It’s one thing to tell you it will do 0-100km/h in 2.2 seconds, but it’s another thing to feel it. Then to keep going to 200km/h in 6.4 seconds is utterly absurd (you must watch the video above).

In fact, when we timed it on video for our run, it was quicker to 200km/h than the claimed figure (which is pretty typical of Porsche). This makes it quicker from 0-100km/h and 0-200km/h than the Ferrari SF90, which is probably the fastest modern supercar on the planet – you will need to go into hypercar territory to match those acceleration figures.

Compared to a Bugatti Chiron, the Taycan Turbo GT with Weissach Package is 0.1s faster to 100km/h but roughly a second slower to 200km/h. Although we doubt both Bugatti and Porsche’s official figures in this case (in opposite ways)… lets just say watch this space, because we may just have to put this one to the test.

The issue for the Taycan is no longer power, it’s traction. As such, Pirelli has developed a tyre just for the Taycan Turbo GT in the Trofeo RS. This is akin to a qualifying tyre, but the Italian tyre maker claims it will last much longer than similar spec tyres – think Michelin Cup 2R. Given the abuse we subjected it to, and how well it held up, it’s hard to disagree.

It cannot be emphasised enough that this is not a daily driven type of car. It needs to be treated with the same attitude as one would a GT3 RS, both in terms of its capability and impracticality. If you want to extract these insane performance figures, you’ll need to be prepared.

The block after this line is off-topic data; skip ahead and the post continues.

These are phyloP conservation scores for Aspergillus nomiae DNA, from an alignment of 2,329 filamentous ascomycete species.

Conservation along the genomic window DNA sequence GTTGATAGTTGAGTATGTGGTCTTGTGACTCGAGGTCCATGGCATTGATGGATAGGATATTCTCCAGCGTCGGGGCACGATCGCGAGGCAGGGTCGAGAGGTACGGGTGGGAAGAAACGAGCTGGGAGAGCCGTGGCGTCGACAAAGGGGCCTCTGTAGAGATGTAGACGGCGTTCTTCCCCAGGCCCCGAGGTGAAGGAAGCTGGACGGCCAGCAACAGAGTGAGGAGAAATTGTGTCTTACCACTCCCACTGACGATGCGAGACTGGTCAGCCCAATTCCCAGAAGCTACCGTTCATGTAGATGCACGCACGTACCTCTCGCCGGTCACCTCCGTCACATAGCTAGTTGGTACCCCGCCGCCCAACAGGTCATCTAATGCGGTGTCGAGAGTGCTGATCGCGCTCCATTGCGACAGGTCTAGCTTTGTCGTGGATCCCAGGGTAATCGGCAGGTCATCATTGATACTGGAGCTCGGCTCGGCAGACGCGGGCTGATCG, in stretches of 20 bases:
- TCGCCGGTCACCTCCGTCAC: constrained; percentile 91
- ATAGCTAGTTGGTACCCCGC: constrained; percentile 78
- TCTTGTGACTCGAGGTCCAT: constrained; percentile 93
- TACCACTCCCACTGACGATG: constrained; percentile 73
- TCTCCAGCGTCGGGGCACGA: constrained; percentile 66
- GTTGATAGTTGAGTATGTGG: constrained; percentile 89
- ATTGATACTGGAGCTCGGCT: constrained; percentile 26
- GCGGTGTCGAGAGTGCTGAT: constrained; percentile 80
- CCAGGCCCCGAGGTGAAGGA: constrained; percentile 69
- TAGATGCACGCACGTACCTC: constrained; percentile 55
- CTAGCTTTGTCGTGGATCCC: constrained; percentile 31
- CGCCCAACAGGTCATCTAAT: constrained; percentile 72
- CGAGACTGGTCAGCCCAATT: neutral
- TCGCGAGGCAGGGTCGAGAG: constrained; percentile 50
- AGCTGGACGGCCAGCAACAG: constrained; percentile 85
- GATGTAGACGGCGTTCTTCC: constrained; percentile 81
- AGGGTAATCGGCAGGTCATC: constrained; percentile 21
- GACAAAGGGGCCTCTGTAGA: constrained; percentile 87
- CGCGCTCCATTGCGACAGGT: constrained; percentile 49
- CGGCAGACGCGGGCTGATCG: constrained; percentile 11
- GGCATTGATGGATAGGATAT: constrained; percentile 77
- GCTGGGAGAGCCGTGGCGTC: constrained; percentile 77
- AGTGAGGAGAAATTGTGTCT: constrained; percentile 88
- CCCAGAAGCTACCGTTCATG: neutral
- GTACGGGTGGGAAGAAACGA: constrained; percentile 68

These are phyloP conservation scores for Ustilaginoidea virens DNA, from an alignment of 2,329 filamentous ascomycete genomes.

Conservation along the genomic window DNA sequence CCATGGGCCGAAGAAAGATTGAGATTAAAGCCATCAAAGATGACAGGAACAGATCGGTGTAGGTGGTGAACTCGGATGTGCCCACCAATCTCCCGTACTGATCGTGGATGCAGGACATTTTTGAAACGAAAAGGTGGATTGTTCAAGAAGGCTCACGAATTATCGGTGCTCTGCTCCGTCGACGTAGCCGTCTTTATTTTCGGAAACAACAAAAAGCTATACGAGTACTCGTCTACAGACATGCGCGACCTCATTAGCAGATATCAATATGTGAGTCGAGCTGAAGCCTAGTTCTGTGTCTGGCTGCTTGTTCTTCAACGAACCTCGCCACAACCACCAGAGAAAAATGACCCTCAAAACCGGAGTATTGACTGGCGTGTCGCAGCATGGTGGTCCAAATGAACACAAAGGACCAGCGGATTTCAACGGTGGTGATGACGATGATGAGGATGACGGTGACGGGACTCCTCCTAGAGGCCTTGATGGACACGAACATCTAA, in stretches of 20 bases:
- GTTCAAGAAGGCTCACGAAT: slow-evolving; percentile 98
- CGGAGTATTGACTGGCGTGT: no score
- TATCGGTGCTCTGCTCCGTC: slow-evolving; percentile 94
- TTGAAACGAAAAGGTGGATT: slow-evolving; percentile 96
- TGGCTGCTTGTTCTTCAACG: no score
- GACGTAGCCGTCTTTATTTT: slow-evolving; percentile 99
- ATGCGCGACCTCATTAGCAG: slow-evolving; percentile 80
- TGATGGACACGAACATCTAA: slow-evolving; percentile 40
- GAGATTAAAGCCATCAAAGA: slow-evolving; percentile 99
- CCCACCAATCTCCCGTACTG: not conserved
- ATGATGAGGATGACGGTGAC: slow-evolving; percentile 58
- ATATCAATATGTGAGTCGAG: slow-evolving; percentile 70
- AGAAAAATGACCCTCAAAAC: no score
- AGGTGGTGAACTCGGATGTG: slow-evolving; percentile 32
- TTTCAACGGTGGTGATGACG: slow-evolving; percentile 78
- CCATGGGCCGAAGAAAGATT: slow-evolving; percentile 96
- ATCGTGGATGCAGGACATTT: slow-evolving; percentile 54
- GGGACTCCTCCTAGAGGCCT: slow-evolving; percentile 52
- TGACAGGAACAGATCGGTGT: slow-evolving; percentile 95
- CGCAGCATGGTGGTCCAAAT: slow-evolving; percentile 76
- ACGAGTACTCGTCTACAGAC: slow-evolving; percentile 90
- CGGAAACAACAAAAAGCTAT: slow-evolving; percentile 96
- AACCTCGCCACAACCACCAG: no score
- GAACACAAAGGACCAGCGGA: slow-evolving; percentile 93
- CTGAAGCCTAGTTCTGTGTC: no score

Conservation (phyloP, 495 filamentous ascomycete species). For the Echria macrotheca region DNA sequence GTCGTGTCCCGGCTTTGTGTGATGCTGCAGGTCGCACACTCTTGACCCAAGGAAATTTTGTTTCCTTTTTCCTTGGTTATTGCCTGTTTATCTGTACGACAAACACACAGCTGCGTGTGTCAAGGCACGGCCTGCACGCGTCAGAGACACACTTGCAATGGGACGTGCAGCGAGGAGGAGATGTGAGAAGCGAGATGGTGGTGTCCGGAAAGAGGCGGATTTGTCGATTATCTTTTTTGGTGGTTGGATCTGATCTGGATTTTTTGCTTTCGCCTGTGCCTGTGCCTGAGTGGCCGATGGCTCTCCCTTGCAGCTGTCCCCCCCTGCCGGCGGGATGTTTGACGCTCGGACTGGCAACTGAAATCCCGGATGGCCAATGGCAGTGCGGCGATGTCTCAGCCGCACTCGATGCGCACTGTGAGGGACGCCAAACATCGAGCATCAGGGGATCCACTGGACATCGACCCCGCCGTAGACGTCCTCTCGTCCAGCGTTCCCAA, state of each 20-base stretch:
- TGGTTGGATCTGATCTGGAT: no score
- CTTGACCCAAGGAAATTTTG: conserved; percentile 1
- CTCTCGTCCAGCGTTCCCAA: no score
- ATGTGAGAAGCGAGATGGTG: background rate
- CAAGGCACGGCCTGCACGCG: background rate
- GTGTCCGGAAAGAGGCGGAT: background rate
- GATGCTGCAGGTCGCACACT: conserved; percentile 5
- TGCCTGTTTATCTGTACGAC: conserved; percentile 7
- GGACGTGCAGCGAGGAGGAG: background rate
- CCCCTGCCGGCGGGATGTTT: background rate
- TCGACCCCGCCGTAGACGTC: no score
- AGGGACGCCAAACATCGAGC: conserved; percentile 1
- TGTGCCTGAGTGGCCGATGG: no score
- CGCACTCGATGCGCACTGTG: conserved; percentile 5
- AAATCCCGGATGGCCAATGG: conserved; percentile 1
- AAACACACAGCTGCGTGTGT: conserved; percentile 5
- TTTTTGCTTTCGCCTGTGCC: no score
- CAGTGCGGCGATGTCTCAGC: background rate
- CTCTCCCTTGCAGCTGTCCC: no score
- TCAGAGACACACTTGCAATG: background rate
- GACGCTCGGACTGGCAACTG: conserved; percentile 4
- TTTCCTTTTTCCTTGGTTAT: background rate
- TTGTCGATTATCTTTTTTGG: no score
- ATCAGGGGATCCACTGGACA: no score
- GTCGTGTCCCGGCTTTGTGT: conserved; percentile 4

On track, we were anxiously surprised by how much speed the car could carry mid-corner. It doesn’t inspire anywhere near the confidence you get from the brand’s other track-going GT cars, but somehow it still just holds on for dear life. This explains how it can be faster than a GT3 RS around some tracks.

We pushed and we pushed a little more, and the tyres kept screaming but holding. When the steering wheel starts to unwind, the way in which it can pile on the speed is actually unnatural. It starts to beggar belief and you can come unstuck pretty quickly if you dont keep an eye on the speedo.

In saying all that, this Taycan needs some additional sensory input to make the experience feel right. Like the standard Taycan, the Turbo GT – more than the lower variants – needs a performance sound to make you understand just how fast things are happening.

There is literally no audible representation of speed, and one second you are doing 80km/h out of a corner and the next you are braking at 200km/h to enter the next. We really feel additional layers of sensory input to signify its incredible performance would really enhance the driving experience.

Nonetheless, you will eventually adjust to your new reality of insane speed, uncanny cornering capacity and relentless reliability – which we can certainly attest to with dozens of laps after laps without a recharge or cool down.

There is definitely a world out there where track warriors will start to bring these to shame internal combustion engines; and while they may be chased out with pitchforks to start with, the faster they go the more they will win over the diehards.

In some ways, driving the Taycan Turbo GT fast is easier for the average person than an equivalent performance car with an actual internal combustion engine.

There is such little loss from momentum (given the instantaneous nature of its electric motors) that you can change your lines to be safer, carrying less cornering speed and then put far more emphasis with exit speed.

There is so much to unpack with the Turbo GT that we are looking forward to driving it on Australian roads when it shows up later this year.

For now though, if you have been waiting to buy a performance EV to join your stable of fossil-fuel burning (loveable) dinosaurs, there is no other option in this price bracket – this is it… and it’s actually excellent.

Click the images for the full gallery

MORE: Buy a Porsche Taycan
MORE: Everything Porsche Taycan